When A Lumbar Herniated Disc Causes Sciatica

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Many complications can occur with a lumbar herniated disc. Besides general pain and aches in the affected area, radiating pain to the extremities can result from nerve compression.

The sciatic nerve is the largest single nerve in the human body, and lumbar herniation can press on that nerve, causing issues in the legs. This can affect your movement, flexibility, walking, standing, and general quality of life. Luckily, there are ways to treat sciatica caused by a lumbar herniated disc that doesn’t have to include invasive surgery.


Disc herniation can occur anywhere in the spine, and it is usually due to two issues: trauma or injury, or degenerative changes in the vertebrae. Degenerative changes include issues such as degenerative disc disease, spinal stenosis, degenerative scoliosis, and spondylolisthesis.

These progressive degenerative issues cause the narrowing of the disc space between the vertebrae of the spine, and they begin to rub against each other. This can lead to osteoarthritis, bone spurs, and further herniation of the disc. Herniated discs press against affected nerves, which causes the pain to radiate out to muscles in the affected area and, in severe cases, down into the extremities.

Sciatica occurs when the sciatic nerve that runs down into the legs is being compressed by the vertebrae or herniated disc.


The symptoms of sciatica can vary, but they usually impede on daily activities. Sometimes the pain is localized to the muscles surrounding the nerve which is being pinched or compressed. In many cases, the pain radiates out into a tingling sensation, aches, burning, or even electrical shock sensations.

In other cases, the nerve becomes so compressed that it causes weakness or complete numbness in the legs. The pain, numbness, or burning sensations can be felt all the way down into the ankle and foot.


Most traditional medical doctors and surgeons will recommend surgery as the only option for repairing your herniated disc. Some doctors will also recommend painful injections as the primary way to manage pain. However, these solutions don’t get to the root of the problem, and surgery can sometimes make the pain worse and limit your mobility. Some surgeries carry a paralysis rate that most patients won’t gamble with.

Instead, the first step you should take is to seek out the help of a good chiropractor. Your chiropractor is trained in specialized techniques which can gently manipulate the spine, moving it back into place and opening the disc space. Your chiropractor will also give you targeted stretches and exercises to gently stretch and strengthen the muscles around your injured lumbar herniated disc, helping to hold the adjustments they make to your spine.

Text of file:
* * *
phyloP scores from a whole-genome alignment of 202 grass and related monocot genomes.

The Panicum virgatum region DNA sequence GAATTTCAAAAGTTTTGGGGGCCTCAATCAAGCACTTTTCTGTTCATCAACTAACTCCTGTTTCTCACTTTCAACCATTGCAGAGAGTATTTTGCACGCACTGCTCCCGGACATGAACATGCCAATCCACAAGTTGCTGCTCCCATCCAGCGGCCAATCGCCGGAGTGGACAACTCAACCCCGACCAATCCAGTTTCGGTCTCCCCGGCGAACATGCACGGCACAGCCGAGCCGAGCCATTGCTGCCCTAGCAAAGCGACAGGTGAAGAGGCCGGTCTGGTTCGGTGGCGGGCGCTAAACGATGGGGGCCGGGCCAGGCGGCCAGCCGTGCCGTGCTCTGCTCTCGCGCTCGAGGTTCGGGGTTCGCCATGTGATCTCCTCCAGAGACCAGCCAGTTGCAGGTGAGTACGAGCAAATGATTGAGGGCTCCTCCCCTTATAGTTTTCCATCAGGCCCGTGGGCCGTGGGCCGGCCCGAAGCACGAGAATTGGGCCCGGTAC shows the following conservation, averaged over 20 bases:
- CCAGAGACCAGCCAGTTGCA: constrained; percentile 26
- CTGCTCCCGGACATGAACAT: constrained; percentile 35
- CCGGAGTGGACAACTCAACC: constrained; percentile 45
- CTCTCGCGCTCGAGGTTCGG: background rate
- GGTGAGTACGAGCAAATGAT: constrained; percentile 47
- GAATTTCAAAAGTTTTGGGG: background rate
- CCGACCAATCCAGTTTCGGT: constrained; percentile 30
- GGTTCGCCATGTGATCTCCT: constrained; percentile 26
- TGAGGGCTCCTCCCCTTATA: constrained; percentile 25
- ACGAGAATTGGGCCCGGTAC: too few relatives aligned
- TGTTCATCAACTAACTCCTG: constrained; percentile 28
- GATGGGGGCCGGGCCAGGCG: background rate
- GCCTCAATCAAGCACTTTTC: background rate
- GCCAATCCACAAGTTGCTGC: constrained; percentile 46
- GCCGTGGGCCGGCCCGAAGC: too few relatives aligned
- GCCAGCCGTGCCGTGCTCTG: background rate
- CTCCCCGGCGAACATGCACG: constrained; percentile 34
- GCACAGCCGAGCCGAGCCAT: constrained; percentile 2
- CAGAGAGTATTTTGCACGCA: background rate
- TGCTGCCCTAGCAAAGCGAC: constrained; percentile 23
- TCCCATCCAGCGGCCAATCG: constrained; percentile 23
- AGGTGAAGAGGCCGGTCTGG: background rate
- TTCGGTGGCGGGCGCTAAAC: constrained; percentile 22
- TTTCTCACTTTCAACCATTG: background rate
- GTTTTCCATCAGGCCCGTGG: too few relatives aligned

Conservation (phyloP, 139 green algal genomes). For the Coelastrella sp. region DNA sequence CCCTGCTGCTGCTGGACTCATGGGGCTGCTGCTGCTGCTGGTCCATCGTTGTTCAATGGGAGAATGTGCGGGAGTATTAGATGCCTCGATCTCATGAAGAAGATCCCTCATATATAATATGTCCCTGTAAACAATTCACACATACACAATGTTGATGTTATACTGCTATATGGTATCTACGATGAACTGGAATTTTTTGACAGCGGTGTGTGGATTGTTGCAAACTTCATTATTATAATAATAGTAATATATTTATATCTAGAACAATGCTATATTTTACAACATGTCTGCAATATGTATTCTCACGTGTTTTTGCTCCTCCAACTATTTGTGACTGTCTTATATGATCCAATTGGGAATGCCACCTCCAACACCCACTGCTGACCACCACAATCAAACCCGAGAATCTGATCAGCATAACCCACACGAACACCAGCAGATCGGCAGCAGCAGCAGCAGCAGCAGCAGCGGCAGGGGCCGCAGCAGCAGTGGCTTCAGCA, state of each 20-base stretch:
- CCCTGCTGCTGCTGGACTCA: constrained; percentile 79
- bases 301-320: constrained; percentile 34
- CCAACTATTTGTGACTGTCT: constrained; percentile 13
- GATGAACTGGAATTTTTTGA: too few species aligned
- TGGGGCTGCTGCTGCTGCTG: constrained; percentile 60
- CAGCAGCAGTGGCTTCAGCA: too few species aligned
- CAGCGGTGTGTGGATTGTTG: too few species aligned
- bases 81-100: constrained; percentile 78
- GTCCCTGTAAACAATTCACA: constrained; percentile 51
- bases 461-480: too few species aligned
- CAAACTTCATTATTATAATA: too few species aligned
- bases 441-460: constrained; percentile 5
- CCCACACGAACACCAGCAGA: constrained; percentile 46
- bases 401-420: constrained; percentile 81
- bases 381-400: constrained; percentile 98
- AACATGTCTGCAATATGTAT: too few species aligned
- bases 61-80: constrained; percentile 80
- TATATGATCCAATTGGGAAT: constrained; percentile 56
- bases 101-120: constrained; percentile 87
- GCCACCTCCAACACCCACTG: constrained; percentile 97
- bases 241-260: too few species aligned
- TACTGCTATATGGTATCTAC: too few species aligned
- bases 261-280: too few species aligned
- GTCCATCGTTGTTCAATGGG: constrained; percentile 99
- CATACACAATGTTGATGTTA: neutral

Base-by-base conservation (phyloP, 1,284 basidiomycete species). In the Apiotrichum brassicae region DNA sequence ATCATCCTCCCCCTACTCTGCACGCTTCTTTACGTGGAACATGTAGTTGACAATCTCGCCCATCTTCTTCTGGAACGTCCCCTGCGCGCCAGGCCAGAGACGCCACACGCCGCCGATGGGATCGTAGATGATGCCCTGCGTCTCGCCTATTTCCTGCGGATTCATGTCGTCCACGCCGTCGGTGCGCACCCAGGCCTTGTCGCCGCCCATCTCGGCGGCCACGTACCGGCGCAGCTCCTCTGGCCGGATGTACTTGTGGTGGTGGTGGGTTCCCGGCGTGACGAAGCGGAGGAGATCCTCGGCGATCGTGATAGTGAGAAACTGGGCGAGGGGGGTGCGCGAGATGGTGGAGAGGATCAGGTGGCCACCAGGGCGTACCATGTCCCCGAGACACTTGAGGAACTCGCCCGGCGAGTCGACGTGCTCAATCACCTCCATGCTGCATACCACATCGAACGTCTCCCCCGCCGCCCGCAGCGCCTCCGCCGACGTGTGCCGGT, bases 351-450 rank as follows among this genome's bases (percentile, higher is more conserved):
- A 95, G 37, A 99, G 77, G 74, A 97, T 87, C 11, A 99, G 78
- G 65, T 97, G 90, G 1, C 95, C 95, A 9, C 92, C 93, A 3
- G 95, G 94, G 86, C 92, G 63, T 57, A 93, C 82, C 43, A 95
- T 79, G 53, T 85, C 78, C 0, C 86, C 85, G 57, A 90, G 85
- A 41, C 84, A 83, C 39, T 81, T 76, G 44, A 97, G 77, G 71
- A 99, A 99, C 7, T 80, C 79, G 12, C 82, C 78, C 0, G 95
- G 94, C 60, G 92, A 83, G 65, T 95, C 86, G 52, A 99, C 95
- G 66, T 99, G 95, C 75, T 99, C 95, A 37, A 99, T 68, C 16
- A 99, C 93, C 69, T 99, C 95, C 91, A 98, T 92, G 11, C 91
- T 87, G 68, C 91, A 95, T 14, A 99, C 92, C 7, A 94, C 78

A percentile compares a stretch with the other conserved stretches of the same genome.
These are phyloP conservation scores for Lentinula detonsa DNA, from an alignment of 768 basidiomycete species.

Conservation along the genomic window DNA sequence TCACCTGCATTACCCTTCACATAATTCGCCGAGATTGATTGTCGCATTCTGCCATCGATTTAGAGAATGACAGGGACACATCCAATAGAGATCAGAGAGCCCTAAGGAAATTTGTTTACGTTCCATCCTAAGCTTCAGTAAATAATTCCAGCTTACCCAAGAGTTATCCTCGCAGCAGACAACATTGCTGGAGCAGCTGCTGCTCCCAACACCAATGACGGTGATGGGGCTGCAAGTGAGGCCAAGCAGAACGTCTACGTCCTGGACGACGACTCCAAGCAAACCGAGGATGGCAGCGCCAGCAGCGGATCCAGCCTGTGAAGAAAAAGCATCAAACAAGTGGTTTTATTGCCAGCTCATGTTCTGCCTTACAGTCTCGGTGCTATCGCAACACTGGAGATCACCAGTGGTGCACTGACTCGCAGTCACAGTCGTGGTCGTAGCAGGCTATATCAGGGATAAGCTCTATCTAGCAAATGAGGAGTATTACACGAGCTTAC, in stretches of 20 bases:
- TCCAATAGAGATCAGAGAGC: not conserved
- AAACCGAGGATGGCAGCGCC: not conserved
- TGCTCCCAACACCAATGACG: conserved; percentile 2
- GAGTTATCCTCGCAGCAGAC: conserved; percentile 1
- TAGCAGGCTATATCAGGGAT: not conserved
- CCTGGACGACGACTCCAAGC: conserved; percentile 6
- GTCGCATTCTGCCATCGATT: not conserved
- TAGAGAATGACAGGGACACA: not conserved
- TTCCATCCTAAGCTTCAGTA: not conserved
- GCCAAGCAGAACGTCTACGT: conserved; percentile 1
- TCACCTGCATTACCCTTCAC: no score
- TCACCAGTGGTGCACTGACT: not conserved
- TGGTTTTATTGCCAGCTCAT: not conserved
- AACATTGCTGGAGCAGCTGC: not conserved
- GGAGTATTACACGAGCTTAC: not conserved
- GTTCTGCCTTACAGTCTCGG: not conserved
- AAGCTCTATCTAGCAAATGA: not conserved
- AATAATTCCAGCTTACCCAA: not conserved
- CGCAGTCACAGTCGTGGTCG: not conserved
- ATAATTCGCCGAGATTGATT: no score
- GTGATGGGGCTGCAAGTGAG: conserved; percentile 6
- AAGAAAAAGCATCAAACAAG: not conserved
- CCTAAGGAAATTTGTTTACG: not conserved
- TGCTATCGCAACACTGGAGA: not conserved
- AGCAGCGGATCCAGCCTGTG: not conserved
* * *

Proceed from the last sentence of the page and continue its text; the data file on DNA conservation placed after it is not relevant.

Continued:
Your chiropractor will likely have other non-invasive therapy options available which can help speed up your healing process after your initial injury. These options usually include things such as cold laser therapy, electric muscle stimulation (EMS), and massage therapy.

Cold laser and EMS therapies work by stimulating blood flow to the affected area, promoting tissue regeneration and growth and reducing herniated disc pain. It lowers inflammation and swelling, which alleviates a lot of the pain symptoms. Patients typically notice a difference in their pain levels in 1-2 sessions.

Massage therapy also stimulates blood flow to the affected muscles and tissues. Massage therapy can lessen the tension in the muscles, allowing the body’s natural structures to settle back to normal and the chiropractor’s adjustment to hold.

Acupuncture and yoga have also been proven to help lessen sciatica pain and strengthen key muscle groups to promote healing. Non-invasive procedures and therapies help keep you moving and reduce the time you spend out of work, recovering from procedures. Non-invasive therapies work with your schedule and life to help you get back to your daily activities much sooner than surgery.

The light at the end of the tunnel

While the initial diagnosis of a lumbar herniated disc may seem dire, in reality, there’s a lot your chiropractor can do to get you back on your feet and feeling normal again. Don’t risk surgery or other invasive procedure which can cause unnecessary pain and problems; instead, seek out a chiropractor to help get your spine back in shape.

A herniated disc does not have to be the end of life as you know it. With a little help from your chiropractor, you can get back to activities that are most important to you and your family.

Final thoughts

Chiropractic helps your nervous system for improved wellness and a better quality of life. Why not let us help you by calling and making an appointment?